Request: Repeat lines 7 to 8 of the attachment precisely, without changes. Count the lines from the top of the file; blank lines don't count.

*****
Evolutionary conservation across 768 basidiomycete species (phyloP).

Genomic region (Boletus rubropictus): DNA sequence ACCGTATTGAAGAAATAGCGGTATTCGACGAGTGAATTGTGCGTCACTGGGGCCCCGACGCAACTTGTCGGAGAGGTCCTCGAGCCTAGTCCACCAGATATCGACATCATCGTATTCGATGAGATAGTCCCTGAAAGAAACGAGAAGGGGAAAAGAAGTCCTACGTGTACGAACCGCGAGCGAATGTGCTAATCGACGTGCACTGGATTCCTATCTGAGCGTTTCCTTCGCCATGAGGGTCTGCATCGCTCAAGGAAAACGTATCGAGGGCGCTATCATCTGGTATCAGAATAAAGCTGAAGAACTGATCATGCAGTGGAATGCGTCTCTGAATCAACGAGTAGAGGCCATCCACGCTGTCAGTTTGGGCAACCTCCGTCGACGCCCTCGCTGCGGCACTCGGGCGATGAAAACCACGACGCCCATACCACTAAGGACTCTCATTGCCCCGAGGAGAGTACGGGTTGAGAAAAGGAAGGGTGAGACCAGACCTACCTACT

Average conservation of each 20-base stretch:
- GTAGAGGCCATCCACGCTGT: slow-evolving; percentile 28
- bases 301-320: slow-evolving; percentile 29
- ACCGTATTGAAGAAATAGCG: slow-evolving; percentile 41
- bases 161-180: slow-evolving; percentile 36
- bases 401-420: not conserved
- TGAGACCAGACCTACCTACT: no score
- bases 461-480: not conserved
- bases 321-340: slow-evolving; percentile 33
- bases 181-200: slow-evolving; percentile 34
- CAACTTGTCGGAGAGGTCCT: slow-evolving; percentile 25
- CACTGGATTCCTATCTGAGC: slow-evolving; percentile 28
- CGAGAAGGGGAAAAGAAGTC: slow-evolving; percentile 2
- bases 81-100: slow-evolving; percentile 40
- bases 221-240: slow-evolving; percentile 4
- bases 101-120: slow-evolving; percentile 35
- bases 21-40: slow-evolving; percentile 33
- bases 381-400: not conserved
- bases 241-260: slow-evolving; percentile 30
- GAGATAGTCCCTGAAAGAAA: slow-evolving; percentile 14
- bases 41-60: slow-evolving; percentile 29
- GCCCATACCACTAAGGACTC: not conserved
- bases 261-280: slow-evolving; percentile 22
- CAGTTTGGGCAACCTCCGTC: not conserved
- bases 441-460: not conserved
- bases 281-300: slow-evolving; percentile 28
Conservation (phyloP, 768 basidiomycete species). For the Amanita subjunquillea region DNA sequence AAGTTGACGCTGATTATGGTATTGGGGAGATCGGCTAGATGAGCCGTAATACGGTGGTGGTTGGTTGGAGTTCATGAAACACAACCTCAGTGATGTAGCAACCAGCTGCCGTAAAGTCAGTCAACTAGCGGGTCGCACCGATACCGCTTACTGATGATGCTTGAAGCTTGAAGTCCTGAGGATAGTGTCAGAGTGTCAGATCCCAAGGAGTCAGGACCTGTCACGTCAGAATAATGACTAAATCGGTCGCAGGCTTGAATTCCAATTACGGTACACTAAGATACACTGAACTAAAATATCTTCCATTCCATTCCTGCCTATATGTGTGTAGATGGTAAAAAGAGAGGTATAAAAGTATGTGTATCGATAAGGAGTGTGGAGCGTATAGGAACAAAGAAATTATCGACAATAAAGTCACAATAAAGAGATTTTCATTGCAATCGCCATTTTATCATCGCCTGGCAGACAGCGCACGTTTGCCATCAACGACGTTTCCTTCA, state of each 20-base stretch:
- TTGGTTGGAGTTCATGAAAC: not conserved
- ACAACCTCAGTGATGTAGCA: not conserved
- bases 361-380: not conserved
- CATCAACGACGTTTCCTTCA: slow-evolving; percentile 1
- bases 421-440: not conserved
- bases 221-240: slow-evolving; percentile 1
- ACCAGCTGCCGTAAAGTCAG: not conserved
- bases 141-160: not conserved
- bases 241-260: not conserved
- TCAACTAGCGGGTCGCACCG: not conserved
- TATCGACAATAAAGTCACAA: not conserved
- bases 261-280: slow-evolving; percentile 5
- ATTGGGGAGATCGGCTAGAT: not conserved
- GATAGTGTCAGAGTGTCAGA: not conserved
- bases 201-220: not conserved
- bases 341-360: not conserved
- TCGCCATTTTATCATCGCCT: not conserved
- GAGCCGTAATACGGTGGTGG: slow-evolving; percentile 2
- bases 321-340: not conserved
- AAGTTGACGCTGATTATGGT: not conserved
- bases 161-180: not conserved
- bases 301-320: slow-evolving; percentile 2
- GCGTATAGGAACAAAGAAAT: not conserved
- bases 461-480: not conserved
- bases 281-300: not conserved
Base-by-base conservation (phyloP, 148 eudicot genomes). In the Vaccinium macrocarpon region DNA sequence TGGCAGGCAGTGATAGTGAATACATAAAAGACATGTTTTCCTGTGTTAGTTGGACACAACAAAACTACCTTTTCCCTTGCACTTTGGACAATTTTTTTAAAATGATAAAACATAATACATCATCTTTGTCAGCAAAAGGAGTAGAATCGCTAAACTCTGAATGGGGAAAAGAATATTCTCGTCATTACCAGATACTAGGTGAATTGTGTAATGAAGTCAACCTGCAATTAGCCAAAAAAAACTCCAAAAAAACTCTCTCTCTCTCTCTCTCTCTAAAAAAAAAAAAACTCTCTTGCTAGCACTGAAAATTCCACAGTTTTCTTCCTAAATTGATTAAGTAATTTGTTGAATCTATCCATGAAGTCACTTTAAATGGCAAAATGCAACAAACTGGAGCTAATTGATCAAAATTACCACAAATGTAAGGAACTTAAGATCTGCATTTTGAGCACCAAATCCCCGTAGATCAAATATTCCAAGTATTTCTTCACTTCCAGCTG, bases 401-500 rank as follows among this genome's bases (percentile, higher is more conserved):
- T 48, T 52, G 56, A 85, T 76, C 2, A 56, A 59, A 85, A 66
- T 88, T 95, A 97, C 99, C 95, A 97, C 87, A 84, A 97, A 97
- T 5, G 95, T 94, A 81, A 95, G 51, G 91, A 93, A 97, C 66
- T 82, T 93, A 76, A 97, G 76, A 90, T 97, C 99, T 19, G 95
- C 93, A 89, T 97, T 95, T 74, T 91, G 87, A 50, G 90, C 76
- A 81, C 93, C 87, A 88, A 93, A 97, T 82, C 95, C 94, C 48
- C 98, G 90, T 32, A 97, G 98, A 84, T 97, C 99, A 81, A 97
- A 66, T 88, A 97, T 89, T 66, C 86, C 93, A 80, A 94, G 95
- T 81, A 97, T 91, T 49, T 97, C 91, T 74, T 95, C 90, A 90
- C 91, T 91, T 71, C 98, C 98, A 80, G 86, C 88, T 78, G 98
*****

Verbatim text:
- bases 161-180: slow-evolving; percentile 36
- bases 401-420: not conserved